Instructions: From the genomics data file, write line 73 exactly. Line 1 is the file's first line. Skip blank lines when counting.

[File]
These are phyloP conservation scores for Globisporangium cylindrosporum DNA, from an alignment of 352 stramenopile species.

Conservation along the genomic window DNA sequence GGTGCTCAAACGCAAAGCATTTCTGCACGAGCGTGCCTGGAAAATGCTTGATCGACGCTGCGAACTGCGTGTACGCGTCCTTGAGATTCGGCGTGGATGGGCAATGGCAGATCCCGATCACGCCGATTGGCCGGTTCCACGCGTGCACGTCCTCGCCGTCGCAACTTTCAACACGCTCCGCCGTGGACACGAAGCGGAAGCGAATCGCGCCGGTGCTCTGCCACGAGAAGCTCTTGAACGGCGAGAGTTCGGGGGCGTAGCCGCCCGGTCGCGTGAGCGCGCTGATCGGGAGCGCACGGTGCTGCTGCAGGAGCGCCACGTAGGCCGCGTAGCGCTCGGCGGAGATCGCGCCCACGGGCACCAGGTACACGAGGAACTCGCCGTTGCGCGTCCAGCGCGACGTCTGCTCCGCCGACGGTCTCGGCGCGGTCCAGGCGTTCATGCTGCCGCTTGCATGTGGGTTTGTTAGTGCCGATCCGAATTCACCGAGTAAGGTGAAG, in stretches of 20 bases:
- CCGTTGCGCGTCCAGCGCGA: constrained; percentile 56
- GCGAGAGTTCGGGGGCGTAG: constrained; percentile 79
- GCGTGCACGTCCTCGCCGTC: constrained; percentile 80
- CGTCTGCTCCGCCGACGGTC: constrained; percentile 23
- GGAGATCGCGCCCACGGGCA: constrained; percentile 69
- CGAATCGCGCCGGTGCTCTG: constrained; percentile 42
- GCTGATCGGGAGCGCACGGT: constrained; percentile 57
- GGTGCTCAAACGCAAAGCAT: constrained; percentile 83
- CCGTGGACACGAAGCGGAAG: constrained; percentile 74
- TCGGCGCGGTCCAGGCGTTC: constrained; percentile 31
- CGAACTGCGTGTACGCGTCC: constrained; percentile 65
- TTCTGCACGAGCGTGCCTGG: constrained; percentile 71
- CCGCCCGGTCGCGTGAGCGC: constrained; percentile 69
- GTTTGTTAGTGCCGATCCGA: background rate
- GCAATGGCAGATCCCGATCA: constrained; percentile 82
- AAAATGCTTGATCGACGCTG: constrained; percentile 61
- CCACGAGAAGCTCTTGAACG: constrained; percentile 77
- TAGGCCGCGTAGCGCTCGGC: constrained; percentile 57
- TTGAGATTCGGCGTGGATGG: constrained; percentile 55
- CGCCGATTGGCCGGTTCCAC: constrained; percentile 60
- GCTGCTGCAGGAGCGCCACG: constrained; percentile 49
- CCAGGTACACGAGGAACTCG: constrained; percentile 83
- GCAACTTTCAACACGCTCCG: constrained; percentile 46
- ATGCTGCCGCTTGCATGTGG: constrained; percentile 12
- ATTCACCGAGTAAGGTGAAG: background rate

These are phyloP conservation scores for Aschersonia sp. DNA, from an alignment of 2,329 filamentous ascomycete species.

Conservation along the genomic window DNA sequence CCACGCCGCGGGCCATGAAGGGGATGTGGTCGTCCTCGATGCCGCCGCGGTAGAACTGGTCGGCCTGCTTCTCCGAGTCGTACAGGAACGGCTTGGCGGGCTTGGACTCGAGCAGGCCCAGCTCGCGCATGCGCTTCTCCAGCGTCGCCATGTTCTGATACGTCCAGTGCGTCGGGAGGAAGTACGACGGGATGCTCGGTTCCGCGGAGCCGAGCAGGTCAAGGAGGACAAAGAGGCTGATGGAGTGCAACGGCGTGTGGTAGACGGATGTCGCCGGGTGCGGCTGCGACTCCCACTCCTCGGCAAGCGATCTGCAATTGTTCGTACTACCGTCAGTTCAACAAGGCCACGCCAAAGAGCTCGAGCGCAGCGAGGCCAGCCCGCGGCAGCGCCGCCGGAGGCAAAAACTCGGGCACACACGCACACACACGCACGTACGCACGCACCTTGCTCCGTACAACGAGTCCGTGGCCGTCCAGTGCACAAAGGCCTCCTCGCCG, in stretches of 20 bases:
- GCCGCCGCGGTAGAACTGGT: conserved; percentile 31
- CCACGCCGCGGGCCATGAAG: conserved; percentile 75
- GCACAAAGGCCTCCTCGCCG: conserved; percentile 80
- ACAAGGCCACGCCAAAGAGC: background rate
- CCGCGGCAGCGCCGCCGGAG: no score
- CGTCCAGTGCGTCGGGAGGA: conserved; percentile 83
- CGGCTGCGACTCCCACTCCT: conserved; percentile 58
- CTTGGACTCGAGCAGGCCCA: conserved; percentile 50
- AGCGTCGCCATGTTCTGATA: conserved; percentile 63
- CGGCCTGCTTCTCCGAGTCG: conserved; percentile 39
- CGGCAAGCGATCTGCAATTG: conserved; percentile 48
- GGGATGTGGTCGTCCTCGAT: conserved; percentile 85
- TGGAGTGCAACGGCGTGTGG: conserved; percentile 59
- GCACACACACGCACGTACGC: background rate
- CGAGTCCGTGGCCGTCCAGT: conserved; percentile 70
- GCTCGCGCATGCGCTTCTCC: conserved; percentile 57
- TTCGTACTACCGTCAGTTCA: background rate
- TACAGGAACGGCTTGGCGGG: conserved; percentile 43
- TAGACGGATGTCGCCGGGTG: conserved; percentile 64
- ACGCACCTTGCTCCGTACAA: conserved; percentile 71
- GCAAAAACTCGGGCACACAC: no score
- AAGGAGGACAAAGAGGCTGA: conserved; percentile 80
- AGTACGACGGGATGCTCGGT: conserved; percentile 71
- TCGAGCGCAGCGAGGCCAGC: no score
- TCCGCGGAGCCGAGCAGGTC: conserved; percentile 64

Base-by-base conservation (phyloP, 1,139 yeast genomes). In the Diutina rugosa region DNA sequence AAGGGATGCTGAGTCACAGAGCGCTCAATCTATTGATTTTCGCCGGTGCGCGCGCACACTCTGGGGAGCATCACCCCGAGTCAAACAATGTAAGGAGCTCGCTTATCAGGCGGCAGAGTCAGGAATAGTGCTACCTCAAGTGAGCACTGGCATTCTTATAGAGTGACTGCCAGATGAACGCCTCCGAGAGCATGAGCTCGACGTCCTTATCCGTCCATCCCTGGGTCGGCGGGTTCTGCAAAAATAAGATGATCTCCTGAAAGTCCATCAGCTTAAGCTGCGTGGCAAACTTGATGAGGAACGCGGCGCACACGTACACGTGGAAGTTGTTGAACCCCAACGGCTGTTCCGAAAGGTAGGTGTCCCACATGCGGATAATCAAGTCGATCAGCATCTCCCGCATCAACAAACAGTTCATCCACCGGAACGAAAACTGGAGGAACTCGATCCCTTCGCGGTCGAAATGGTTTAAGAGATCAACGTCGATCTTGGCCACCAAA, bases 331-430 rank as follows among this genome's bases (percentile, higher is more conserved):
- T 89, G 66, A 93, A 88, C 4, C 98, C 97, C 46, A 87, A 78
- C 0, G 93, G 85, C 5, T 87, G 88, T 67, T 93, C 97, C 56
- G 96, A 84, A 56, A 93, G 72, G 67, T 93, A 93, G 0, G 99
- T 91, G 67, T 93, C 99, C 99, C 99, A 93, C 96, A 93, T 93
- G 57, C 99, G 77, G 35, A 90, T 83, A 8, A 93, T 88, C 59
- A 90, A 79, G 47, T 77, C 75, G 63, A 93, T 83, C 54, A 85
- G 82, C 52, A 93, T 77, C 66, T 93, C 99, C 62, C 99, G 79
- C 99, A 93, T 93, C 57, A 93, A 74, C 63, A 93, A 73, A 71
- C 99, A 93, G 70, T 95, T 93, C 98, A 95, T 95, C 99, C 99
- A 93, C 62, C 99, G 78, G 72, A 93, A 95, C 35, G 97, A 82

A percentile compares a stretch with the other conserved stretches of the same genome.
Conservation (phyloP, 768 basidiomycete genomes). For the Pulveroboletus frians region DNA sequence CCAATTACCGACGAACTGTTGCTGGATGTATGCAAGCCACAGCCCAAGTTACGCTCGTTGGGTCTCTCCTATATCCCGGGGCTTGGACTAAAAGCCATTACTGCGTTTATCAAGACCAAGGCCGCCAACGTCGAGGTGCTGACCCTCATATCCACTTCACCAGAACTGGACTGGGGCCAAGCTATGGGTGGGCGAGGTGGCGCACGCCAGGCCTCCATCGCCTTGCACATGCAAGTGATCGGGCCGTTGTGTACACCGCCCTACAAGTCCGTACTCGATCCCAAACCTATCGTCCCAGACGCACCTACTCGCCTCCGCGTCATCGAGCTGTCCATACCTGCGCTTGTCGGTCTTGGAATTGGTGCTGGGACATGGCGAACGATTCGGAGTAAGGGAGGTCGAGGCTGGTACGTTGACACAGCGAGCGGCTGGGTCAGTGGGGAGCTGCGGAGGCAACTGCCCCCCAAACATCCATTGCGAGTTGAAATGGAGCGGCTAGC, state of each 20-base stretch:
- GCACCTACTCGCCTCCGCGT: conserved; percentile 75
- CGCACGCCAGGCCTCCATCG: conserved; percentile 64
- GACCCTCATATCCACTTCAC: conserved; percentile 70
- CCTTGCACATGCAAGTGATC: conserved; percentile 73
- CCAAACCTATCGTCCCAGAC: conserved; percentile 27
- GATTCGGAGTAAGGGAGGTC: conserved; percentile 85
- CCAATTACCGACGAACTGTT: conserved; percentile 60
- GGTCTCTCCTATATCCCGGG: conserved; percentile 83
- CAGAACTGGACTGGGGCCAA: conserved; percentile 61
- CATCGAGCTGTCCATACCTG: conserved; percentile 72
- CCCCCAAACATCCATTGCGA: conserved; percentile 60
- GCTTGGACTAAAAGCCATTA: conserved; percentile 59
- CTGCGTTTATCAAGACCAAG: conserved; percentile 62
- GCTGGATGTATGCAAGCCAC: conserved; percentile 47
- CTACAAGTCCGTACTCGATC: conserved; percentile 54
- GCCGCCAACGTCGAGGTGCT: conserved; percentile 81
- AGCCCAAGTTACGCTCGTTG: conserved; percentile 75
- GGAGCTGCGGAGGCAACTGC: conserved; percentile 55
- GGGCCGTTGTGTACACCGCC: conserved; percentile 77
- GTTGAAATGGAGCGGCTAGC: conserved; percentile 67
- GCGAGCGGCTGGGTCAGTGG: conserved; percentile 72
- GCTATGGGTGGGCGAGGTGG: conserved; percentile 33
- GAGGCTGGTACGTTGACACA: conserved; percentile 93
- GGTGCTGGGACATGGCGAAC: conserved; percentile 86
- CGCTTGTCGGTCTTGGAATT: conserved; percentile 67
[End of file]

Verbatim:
- GATTCGGAGTAAGGGAGGTC: conserved; percentile 85